He was a mean old daddy, but his music captured the spirit and essence of jazz in the Twenties and on into the Fifties. Phil Johnson look at the life and swinging times of Sidney Bechet.

Philip Larkin wrote a poem about him; fellow clarinettist Woody Allen is in awe of him still; Ernst Ansermet - the conductor of the premiere of Stravinsy's Rite of Spring - greeted his first performances in Europe as the birth of a new art.

But the jazz musician Sidney Bechet, whose centenary is celebrated by a BBC Arena special to be shown next Tuesday, was the very model of the musician as existential outlaw. Bechet was as rough and as tough as they come, and he doesn't make an easy candidate for the secular sainthood normally conferred by commemorative celebrations.

Bechet's early career was as full of controversy as that of Snoop Doggy Dogg. In 1920 he was deported from England after being arrested for rape. In Paris in 1928 he served a year in Bastille prison after a shoot-out with gangster rivals resulted in a passer-by being injured by a ricochet.

Throughout his travels, from home in New Orleans to mob clubs in Chicago, speakeasies in New York, and on to England, Germany, Russia and France, where he eventually settled, Bechet incarnated the very spirit and essence of jazz: he lived his life in the same free and easy way he improvised his music.

A ladies' man right up until his death from cancer in 1959 in Paris - where, in true French fashion, he kept his mistress in an apartment across the road from his wife, and had children with both - Bechet had countless affairs, including a fling with blues singer Bessie Smith. Not believing in the banking system, he kept his life savings in his back pocket, entrusting a thick wad of notes to his band's most dependable member when, at the end of a gig, he would go off into the night on a bender.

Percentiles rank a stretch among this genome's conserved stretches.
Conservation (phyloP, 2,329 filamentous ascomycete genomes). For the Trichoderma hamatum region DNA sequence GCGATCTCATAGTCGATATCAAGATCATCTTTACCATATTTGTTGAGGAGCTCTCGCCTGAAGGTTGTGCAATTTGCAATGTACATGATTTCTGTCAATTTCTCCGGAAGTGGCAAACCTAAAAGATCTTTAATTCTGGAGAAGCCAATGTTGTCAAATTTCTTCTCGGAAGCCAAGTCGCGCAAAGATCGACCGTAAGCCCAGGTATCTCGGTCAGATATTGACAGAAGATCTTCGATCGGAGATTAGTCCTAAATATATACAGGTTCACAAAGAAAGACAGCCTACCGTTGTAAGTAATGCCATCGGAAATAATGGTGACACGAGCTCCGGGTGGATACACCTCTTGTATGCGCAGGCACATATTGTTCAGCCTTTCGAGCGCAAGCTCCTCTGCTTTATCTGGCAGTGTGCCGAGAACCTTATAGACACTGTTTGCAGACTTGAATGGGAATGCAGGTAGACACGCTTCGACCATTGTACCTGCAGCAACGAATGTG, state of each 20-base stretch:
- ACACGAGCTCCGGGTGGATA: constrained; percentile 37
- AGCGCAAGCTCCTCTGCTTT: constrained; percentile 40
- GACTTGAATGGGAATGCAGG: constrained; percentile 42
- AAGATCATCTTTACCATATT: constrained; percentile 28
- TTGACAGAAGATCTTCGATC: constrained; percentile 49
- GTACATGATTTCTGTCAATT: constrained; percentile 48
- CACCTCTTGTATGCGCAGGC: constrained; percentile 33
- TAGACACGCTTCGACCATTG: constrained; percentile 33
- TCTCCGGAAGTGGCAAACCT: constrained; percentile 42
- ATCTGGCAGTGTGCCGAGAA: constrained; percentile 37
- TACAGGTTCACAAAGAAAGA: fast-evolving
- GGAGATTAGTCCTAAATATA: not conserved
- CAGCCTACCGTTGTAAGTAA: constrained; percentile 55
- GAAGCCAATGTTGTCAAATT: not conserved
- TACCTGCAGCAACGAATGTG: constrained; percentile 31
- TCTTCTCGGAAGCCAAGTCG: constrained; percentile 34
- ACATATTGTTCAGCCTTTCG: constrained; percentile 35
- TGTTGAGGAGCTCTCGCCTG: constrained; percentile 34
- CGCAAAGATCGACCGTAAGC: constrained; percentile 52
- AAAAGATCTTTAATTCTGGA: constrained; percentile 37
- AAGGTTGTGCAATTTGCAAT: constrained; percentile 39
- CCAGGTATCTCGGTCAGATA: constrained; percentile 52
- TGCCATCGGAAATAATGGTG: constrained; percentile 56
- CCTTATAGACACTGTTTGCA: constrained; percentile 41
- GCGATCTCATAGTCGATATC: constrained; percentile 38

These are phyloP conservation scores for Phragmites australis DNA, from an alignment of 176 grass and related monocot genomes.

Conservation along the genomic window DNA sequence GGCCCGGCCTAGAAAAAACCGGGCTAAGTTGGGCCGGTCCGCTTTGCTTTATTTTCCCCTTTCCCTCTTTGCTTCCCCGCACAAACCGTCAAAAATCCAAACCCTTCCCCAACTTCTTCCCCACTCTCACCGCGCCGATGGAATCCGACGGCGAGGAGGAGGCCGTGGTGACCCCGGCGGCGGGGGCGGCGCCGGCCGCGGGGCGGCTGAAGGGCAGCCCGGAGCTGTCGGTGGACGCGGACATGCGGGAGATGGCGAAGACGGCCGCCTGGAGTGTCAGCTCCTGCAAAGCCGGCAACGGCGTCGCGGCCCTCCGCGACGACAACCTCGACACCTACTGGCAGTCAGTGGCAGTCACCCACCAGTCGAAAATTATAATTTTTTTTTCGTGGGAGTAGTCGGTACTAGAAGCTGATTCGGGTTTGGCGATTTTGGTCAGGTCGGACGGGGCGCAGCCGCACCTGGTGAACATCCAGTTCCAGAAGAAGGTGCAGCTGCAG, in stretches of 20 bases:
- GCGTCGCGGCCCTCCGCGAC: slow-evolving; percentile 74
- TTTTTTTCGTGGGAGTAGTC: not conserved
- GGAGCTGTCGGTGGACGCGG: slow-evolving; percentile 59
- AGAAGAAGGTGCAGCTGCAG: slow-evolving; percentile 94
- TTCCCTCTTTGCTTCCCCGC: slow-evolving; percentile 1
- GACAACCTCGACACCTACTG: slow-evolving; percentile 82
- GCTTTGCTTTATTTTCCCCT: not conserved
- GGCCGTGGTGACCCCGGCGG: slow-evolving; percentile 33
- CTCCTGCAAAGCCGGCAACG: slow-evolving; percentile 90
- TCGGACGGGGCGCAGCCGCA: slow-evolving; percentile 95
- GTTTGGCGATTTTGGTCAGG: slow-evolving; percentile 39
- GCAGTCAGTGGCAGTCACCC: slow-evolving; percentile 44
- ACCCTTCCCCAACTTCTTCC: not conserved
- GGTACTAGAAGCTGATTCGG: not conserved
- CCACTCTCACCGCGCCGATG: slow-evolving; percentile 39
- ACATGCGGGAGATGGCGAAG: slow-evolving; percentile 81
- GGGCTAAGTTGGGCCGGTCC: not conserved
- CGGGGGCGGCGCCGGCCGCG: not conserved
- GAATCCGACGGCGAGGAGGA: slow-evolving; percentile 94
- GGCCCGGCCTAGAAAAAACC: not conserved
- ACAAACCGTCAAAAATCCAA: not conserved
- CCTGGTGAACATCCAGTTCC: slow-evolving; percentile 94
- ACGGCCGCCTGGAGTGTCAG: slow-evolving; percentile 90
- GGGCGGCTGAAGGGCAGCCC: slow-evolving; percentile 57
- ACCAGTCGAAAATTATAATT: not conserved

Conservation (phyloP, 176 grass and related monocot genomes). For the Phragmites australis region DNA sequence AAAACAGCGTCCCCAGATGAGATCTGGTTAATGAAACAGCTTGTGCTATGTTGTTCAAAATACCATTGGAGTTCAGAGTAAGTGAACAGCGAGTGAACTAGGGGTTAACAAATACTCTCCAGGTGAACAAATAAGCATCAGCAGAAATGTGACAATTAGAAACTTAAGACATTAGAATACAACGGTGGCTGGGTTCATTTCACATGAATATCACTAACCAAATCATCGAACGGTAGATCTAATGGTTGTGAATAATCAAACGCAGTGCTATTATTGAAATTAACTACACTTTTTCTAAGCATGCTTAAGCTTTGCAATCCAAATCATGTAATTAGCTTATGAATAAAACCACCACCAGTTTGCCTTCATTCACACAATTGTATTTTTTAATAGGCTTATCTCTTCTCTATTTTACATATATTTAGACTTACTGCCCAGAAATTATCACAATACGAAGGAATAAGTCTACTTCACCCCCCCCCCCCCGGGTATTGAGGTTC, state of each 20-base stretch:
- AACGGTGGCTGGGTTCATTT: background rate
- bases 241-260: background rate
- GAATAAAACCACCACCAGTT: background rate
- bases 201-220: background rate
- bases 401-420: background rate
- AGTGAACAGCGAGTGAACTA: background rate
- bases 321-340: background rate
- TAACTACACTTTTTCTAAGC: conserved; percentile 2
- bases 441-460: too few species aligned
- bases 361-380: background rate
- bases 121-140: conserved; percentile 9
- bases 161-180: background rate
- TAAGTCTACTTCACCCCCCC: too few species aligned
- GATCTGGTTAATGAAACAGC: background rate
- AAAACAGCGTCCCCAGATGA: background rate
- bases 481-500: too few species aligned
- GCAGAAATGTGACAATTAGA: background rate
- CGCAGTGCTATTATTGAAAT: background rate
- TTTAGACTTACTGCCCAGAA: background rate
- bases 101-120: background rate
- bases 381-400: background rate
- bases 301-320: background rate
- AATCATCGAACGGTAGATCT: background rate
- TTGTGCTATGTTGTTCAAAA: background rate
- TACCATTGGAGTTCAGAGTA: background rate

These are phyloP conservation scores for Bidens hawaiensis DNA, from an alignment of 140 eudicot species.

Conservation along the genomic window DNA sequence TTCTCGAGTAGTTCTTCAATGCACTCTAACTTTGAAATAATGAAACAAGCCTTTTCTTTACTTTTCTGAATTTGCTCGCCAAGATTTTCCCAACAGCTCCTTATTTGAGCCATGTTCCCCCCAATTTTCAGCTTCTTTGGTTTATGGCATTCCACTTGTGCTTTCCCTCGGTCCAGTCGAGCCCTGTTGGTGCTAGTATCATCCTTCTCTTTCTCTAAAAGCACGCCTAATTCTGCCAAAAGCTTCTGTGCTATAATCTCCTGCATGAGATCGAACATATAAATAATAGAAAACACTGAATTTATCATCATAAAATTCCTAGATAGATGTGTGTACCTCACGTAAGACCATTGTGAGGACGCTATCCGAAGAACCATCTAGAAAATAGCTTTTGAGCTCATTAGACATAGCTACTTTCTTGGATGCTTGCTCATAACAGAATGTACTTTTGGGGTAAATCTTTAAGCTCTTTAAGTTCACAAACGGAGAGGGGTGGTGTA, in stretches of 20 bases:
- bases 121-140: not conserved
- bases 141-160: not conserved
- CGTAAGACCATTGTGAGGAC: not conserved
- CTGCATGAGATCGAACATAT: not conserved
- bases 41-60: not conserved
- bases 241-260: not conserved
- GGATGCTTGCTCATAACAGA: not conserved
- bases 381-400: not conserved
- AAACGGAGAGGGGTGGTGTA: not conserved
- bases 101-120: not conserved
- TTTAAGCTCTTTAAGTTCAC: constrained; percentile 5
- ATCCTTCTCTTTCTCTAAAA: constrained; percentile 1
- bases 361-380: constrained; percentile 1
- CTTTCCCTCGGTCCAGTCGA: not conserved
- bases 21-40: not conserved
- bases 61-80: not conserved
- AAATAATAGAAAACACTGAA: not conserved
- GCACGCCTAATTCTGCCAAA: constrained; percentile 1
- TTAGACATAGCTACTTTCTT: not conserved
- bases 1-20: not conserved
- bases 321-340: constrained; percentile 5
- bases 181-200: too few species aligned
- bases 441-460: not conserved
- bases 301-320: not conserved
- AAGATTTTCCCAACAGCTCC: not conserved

Born into a relatively well-off black family in New Orleans, where his grandfather had played the drum in Congo Square as a slave, Bechet ended his days playing to the acclaim of fashionable existentialists in Left Bank clubs. Like Josephine Baker he became a huge star in France, where he was loved and respected in a way that he never could be at home because of his colour and fiery temperament.

Unlike his colleague and rival Louis Armstrong, Bechet was both unable and unwilling to fulfil the stereotyped roles expected of black entertainers in his home country. He also spent so much time abroad that he missed out on the recording boom that Armstrong and Bessie Smith benefitted from, and when he returned to America in the early 1930s he was already something of an anachronism: the music had moved on but he hadn't. He spent the Swing boom of the Thirties pressing trousers in a tailor's shop in Brooklyn and it wasn't until he returned to France in 1949 that he found real fame.

Listen to Bechet today and his genius really does reach out across the years. As both Woody Allen and Wynton Marsalis point out in the Arena film, Bechet was, on either the clarinet or the soprano saxophone which he later made his favoured instrument, a monster player. In that iconic jazz phrase, he truly wails - the soprano offering the extra volume and verve he needed to dominate the other instruments of the band - and the full flood of his ideas, the daring, dandyish, almost impossibly intricate melodic lines, wash over the listener in a huge, tumultuous wave of creativity.